Mr. BEGICH. Madam President, I rise to take exception with some of my colleagues--and I hate to say this--on my side of the aisle. This subject is very frustrating. I am talking about a letter I reviewed from March 8. It is a letter from the Senate Energy Committee. The letter talks about revenue sharing and offshore oil and gas development and how that Federal revenue should be shared.
When I read this letter, it sounds as if there is some evil monster lurking in the deep, which is far from the truth. It is very frustrating--and I hate to say this--to see some of my fellow Democrats trying to make energy policy without talking to folks who are in the energy-producing States.
Let me make this very clear. I am here to talk about revenue sharing. The letter is laid out as if it is about revenue sharing. After reading the letter, I found out that it is really about opposing offshore oil and gas development of any kind. I come from a State that is heavily invested in this endeavor, and to say revenue sharing is inherently inequitable is somewhat comical. What is inequitable is to drain resources from our energy-producing States without compensating them for the impacts of this needed development.
I introduced legislation 6 weeks ago to make sure Alaskans get their fair share of the resources developed along our coastlines. Our communities are greatly impacted by development. My goal is to share Federal energy resources generated off Alaska's coast with the State and local governments as well as Alaska's Native people. It is just common sense.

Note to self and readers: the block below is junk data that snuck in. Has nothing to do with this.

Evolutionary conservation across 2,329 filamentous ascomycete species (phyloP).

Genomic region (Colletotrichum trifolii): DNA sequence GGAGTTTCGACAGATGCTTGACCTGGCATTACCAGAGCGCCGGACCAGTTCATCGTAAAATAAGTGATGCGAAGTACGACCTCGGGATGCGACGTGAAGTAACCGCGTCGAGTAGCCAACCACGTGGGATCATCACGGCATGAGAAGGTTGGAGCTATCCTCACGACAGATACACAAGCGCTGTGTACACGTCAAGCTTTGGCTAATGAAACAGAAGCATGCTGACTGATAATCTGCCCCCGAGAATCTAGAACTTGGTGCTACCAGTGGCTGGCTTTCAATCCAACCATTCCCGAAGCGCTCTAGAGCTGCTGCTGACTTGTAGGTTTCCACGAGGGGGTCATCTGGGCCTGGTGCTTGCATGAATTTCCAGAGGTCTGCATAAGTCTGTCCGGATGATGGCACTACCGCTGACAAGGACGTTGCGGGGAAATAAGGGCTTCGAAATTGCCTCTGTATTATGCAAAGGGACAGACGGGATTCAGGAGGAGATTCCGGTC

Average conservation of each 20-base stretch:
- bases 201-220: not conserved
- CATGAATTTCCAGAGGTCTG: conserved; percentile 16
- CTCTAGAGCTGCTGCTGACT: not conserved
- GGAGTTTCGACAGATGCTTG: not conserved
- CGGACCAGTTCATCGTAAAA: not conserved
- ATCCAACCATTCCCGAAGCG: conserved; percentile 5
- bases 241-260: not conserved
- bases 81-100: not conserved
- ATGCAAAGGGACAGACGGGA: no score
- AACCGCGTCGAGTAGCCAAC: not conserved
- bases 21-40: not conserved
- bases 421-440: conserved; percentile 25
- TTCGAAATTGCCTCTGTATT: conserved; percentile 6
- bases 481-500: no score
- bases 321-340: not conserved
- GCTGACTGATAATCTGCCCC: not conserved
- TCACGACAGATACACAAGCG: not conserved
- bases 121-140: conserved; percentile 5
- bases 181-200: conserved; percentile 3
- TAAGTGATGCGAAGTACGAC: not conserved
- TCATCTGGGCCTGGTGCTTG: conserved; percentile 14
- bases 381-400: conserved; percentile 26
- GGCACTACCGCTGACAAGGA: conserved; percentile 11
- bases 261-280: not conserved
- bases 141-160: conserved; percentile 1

My bill not only encourages increased and responsible development of Alaska's energy resource, but it also makes sure our communities benefit directly from oil and gas being produced in our State. The idea is to help State, local, and tribal governments pay for the public sector infrastructure required to develop these resources.
My bill also requires oil produced in the Federal waters of the Chukchi and Beaufort Seas--for those who may not always know where Alaska is, it is not near the coast of California, which every map seems to show. It is up north near Canada and has an enormous amount of resources in the Arctic area, and it is called the Chukchi and Beaufort Seas.
My bill also requires oil produced in the Federal waters of the Chukchi and Beaufort Seas to be brought ashore by pipeline. This is safer than tanker transport and secures a future throughput for the Trans-Alaska Pipeline that feeds this country.
The bill provides Alaska with 37.5 percent of Federal bonus bids and royalty shares from any energy development--fossil or renewable. Let me make this clear: Again, when I first read this letter, they seemed to be outraged by revenue sharing. As I look at it closer, it is really about how they don't like offshore development. As I read it, it says they don't like oil and gas.
Before I got here, this Congress passed revenue sharing for the Gulf States, but they excluded Alaska. Even though Alaska is the farthest away from the lower 48, and it is one of this country's fuel sources, there is no revenue stream at all--period. We have a huge impact with the development of our housing, transportation, water, and sewer. We need to have the capacity so these communities can support this large development.